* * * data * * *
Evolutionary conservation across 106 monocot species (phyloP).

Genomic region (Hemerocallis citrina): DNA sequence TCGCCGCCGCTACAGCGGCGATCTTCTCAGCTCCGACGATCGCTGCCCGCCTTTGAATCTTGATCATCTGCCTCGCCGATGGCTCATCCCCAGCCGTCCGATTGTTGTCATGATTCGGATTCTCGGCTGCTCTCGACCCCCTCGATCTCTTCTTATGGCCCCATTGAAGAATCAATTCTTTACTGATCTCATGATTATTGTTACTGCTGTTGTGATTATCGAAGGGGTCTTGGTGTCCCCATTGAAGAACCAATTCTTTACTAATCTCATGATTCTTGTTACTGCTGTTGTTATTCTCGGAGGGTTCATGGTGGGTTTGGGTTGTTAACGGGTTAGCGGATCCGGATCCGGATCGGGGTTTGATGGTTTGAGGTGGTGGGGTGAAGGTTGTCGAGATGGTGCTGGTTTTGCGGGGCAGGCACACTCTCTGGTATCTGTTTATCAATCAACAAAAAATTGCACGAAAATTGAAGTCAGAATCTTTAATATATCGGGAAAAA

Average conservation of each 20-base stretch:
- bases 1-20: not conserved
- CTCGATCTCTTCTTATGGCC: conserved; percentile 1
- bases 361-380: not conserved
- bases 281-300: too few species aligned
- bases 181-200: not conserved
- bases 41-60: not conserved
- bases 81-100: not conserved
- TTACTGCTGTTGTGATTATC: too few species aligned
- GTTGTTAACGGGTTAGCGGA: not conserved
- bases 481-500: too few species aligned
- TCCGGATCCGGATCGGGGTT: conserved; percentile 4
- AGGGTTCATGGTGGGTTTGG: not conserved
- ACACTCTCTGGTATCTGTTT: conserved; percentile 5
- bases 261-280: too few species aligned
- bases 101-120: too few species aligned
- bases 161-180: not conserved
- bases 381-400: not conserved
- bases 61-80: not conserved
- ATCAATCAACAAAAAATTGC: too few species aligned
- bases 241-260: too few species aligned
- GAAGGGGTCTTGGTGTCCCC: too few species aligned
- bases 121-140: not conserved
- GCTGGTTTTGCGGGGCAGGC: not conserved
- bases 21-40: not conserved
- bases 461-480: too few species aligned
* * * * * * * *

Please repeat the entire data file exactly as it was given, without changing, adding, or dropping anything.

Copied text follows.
Evolutionary conservation across 106 monocot species (phyloP).

Genomic region (Hemerocallis citrina): DNA sequence TCGCCGCCGCTACAGCGGCGATCTTCTCAGCTCCGACGATCGCTGCCCGCCTTTGAATCTTGATCATCTGCCTCGCCGATGGCTCATCCCCAGCCGTCCGATTGTTGTCATGATTCGGATTCTCGGCTGCTCTCGACCCCCTCGATCTCTTCTTATGGCCCCATTGAAGAATCAATTCTTTACTGATCTCATGATTATTGTTACTGCTGTTGTGATTATCGAAGGGGTCTTGGTGTCCCCATTGAAGAACCAATTCTTTACTAATCTCATGATTCTTGTTACTGCTGTTGTTATTCTCGGAGGGTTCATGGTGGGTTTGGGTTGTTAACGGGTTAGCGGATCCGGATCCGGATCGGGGTTTGATGGTTTGAGGTGGTGGGGTGAAGGTTGTCGAGATGGTGCTGGTTTTGCGGGGCAGGCACACTCTCTGGTATCTGTTTATCAATCAACAAAAAATTGCACGAAAATTGAAGTCAGAATCTTTAATATATCGGGAAAAA

Average conservation of each 20-base stretch:
- bases 1-20: not conserved
- CTCGATCTCTTCTTATGGCC: conserved; percentile 1
- bases 361-380: not conserved
- bases 281-300: too few species aligned
- bases 181-200: not conserved
- bases 41-60: not conserved
- bases 81-100: not conserved
- TTACTGCTGTTGTGATTATC: too few species aligned
- GTTGTTAACGGGTTAGCGGA: not conserved
- bases 481-500: too few species aligned
- TCCGGATCCGGATCGGGGTT: conserved; percentile 4
- AGGGTTCATGGTGGGTTTGG: not conserved
- ACACTCTCTGGTATCTGTTT: conserved; percentile 5
- bases 261-280: too few species aligned
- bases 101-120: too few species aligned
- bases 161-180: not conserved
- bases 381-400: not conserved
- bases 61-80: not conserved
- ATCAATCAACAAAAAATTGC: too few species aligned
- bases 241-260: too few species aligned
- GAAGGGGTCTTGGTGTCCCC: too few species aligned
- bases 121-140: not conserved
- GCTGGTTTTGCGGGGCAGGC: not conserved
- bases 21-40: not conserved
- bases 461-480: too few species aligned